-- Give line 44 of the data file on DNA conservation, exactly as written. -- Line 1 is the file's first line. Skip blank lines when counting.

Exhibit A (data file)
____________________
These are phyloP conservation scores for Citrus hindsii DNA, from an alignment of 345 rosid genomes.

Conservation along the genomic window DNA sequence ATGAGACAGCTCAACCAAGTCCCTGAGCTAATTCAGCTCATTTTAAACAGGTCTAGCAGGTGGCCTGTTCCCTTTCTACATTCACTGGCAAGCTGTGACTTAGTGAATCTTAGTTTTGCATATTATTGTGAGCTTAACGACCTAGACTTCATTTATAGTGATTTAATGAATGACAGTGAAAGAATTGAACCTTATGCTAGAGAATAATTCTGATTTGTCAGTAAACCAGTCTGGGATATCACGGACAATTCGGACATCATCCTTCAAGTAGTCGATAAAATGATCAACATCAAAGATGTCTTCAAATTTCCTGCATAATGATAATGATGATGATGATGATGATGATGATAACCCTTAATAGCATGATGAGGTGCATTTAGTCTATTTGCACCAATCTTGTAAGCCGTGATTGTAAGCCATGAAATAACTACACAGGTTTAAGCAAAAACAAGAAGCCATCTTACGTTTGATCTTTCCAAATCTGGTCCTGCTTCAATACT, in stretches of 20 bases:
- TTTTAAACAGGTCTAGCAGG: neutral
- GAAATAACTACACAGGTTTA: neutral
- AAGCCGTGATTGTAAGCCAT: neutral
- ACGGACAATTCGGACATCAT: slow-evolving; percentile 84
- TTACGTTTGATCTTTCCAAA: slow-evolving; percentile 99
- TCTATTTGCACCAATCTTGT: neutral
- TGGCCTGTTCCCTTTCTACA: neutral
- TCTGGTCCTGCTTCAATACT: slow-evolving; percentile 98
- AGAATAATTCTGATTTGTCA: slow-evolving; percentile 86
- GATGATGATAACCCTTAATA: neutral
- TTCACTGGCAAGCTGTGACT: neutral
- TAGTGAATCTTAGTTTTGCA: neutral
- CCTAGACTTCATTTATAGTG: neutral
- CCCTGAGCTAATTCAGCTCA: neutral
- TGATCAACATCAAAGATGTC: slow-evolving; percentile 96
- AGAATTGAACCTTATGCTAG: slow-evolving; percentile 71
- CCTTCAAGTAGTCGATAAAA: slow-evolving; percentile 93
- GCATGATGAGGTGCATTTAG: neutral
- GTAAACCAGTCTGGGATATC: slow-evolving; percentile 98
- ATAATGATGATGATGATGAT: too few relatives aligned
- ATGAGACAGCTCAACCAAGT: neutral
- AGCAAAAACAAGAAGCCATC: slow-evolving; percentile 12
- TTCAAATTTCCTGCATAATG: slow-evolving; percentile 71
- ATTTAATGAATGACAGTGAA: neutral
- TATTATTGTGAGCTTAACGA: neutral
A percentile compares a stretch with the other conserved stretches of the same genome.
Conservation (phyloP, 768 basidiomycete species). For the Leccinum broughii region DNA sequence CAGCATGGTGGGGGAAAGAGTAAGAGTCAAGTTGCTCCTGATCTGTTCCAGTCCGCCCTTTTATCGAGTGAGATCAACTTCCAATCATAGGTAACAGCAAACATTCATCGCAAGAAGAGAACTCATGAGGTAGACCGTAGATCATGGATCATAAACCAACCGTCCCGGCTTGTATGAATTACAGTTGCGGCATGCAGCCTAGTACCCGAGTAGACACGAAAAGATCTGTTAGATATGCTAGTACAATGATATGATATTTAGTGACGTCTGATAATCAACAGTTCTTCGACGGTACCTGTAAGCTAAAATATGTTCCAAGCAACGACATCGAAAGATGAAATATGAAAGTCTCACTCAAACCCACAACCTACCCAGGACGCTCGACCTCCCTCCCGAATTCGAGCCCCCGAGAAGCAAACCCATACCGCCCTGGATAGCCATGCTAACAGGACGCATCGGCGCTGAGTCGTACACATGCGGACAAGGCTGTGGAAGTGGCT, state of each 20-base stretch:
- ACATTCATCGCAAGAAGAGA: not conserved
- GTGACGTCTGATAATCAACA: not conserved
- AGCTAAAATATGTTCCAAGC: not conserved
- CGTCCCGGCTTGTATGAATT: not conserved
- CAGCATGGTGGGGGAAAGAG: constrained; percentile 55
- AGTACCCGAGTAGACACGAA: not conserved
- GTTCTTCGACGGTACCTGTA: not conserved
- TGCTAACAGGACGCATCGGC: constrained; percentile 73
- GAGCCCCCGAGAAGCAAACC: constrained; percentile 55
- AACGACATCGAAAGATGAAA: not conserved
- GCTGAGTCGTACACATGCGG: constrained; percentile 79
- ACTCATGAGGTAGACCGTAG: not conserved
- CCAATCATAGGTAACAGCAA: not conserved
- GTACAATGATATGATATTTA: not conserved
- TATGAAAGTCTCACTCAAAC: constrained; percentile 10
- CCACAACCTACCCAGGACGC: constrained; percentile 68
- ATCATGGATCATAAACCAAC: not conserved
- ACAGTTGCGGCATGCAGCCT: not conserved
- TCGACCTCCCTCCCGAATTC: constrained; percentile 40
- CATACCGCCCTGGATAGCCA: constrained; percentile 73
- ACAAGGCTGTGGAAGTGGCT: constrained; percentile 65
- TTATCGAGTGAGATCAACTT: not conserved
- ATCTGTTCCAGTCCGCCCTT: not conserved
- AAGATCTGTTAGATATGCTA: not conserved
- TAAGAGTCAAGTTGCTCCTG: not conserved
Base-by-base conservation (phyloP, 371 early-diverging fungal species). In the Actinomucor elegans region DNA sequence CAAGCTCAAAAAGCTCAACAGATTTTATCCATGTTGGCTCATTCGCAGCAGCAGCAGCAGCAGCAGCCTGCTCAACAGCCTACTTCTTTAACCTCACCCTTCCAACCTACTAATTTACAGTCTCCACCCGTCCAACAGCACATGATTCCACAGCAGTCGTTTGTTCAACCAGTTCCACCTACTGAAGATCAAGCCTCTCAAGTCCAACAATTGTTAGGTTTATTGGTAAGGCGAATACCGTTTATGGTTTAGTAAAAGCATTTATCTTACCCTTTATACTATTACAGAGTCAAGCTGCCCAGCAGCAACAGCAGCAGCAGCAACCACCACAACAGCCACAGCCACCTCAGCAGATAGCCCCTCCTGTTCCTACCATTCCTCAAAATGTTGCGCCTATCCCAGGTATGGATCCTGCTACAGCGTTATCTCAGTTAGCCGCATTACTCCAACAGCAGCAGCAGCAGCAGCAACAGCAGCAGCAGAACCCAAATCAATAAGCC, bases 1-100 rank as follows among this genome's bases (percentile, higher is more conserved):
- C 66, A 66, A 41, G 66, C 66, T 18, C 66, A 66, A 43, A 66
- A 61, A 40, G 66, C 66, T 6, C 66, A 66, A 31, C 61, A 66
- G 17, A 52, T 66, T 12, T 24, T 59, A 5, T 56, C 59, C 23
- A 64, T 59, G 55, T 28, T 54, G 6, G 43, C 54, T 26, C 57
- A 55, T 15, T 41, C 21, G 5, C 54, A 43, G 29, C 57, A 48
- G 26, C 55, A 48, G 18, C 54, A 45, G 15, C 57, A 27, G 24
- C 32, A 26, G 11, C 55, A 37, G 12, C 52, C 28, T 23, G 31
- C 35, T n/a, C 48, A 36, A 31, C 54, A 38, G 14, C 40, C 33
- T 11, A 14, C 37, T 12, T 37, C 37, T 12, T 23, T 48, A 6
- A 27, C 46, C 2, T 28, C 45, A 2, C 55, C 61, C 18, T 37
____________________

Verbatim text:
- TATGAAAGTCTCACTCAAAC: constrained; percentile 10